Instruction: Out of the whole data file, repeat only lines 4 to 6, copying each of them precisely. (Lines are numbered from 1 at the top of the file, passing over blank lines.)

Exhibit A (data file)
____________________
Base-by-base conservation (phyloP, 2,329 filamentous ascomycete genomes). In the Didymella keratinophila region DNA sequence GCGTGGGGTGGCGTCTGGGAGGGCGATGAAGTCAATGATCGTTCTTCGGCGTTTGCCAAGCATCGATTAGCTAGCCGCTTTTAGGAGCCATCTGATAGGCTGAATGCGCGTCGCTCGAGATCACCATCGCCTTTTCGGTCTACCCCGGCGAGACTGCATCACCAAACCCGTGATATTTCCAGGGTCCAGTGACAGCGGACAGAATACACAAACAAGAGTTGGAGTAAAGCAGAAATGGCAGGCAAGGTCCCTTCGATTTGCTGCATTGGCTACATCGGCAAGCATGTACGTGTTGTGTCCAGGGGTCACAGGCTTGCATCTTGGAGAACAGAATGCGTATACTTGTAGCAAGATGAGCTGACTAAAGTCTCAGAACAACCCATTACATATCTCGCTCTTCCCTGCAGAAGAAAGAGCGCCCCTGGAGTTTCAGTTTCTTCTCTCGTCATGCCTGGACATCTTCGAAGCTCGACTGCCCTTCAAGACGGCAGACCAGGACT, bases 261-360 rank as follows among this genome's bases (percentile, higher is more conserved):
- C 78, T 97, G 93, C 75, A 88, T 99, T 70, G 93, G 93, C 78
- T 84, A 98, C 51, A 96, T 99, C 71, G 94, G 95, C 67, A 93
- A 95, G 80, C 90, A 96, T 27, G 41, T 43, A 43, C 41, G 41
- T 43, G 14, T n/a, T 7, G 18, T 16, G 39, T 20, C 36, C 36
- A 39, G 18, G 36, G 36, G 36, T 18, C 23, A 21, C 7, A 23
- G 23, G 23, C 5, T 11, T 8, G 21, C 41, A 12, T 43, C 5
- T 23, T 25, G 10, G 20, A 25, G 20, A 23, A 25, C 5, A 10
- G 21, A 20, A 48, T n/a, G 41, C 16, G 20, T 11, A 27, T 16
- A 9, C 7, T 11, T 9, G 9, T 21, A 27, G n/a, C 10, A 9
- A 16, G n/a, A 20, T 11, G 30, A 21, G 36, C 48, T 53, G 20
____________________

- A 95, G 80, C 90, A 96, T 27, G 41, T 43, A 43, C 41, G 41
- T 43, G 14, T n/a, T 7, G 18, T 16, G 39, T 20, C 36, C 36
- A 39, G 18, G 36, G 36, G 36, T 18, C 23, A 21, C 7, A 23